AMD enables CPU and GPU cores to work together on a single APU chip
Historically, cores process data inside a processor. The more cores you have working together, the faster a computer will perform tasks. CPU cores were designed for serial tasks like productivity applications, while GPUs were designed for more parallel and graphics-intensive tasks like video editing, gaming and rich Web browsing.
AMD’s latest revolutionary processing architecture, Heterogeneous System Architecture (HSA), bridges the gap between CPU and GPU cores and delivers a new innovation called compute cores.
This groundbreaking technology allows CPU and GPU cores to speak the same language and share workloads and the same memory. With HSA, CPU and GPU cores are designed to work together in a single accelerated processing unit (APU) , creating a faster, more efficient and seamless way to
accelerate applications while delivering great performance and rich entertainment.
Learn more about the benefits of HSA and compute cores
This revolutionary new architecture, HSA, now allows the CPU and GPU on the same APU to share data and access the same memory, making communication between the two faster and more efficient. This technology is called heterogeneous uniform memory access or “hUMA.”
Another big breakthrough for this architecture is heterogeneous queuing, or “hQ,” which revolutionizes how processors inside an APU interact with each other to handle computational tasks. Before HSA, the CPU was the master and the GPU was the slave, but now they can both assign and perform tasks, making them equal partners and enabling workloads to be managed by the best suited core for a specific task.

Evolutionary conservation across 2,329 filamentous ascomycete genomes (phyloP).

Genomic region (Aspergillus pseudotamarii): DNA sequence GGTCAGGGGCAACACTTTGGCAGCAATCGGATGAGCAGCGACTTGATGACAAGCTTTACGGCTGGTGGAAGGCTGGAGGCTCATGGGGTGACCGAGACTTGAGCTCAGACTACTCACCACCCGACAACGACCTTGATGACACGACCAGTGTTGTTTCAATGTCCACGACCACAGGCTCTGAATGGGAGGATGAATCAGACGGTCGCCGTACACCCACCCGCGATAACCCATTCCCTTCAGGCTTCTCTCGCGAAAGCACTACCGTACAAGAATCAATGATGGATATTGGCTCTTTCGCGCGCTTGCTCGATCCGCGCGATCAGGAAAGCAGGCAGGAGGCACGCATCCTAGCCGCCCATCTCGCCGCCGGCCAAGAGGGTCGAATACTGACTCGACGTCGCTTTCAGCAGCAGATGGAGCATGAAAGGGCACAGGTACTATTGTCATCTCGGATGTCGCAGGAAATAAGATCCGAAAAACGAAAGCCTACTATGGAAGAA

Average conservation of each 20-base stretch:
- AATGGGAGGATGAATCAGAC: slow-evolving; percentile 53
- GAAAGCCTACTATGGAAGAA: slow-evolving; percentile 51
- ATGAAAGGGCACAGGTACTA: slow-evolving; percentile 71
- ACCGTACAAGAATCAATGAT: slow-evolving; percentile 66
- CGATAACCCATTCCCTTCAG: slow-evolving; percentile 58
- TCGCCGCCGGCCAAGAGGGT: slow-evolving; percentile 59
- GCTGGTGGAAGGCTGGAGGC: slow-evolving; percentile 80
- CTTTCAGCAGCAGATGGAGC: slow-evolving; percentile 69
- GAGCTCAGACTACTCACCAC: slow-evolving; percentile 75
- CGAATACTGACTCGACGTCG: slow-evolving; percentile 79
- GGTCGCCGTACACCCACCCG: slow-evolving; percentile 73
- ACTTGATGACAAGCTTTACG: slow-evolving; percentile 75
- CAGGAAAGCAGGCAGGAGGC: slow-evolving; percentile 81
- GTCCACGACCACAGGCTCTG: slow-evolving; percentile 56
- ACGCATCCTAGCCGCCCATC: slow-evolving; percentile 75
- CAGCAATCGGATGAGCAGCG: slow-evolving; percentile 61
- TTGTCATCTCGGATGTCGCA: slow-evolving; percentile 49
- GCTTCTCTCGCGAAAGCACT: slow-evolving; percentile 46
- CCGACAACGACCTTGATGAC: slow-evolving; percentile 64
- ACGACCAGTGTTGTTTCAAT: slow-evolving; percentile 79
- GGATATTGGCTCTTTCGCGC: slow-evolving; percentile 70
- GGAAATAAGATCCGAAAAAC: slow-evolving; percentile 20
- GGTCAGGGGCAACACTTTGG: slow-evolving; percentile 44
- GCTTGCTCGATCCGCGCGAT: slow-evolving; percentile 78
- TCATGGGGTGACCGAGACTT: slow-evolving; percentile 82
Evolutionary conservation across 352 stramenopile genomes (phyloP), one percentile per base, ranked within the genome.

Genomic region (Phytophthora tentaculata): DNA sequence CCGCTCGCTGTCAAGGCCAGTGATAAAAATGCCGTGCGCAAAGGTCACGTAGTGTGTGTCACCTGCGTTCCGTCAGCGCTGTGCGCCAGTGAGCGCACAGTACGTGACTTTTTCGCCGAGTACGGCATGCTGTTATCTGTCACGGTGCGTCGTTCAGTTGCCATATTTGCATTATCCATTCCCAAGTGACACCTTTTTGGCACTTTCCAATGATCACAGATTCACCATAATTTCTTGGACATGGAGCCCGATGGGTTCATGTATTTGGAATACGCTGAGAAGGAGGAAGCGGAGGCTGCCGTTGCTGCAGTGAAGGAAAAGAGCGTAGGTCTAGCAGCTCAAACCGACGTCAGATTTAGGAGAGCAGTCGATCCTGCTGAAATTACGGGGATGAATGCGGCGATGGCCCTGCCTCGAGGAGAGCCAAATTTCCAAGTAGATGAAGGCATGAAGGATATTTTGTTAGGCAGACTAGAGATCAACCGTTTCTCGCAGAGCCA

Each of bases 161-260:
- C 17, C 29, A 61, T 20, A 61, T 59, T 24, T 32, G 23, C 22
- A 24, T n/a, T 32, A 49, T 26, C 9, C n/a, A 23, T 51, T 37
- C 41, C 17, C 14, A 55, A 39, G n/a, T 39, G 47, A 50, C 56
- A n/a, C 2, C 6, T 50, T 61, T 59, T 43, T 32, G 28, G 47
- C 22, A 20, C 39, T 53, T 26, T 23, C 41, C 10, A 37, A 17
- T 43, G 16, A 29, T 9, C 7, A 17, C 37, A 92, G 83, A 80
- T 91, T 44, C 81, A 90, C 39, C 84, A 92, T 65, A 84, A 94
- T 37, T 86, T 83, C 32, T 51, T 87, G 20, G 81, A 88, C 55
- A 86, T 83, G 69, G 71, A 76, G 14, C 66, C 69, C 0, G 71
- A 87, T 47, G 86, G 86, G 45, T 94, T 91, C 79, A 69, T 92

Customers traditionally thought of processors (CPUs) in terms of the number of cores on each processor and the GPU’s potential was rarely understood. This CPU-centric approach provided customers a basis upon which to compare a PC’s processing capability.
Today, however, AMD’s APUs perform work differently. By utilizing revolutionary HSA with hUMA and hQ technologies, AMD's APUs use the cores of both the CPUs and GPUs to functionally do work and even accelerate today’s modern workloads. The question for this new architecture and new approach to processing is how to now talk about the combined total number of cores (CPU + GPU) on any given APU .
To answer this question, AMD has developed the term "compute core." The definition of the term "compute core" describes consistently and transparently the total number of cores available to do work or run applications on our next-generation accelerated processors.
A compute core is: any core capable of running at least one process in its own context and virtual memory space, independently from other cores.
Based on the above definition, a single compute core can be either a CPU core or GPU core.
To illustrate, we can describe a given APU, such as the AMD A10-7850K APU, as having 12 compute cores, consisting of 4 CPU cores and 8 GPU cores.
Beginning in 2014 with the first generation of
AMD 7000-series heterogeneous accelerated processors based on the architecture of the APU, AMD began designating the number of compute cores in the following manner:
AMD A10-7850K APU with AMD Radeon™ R7 graphics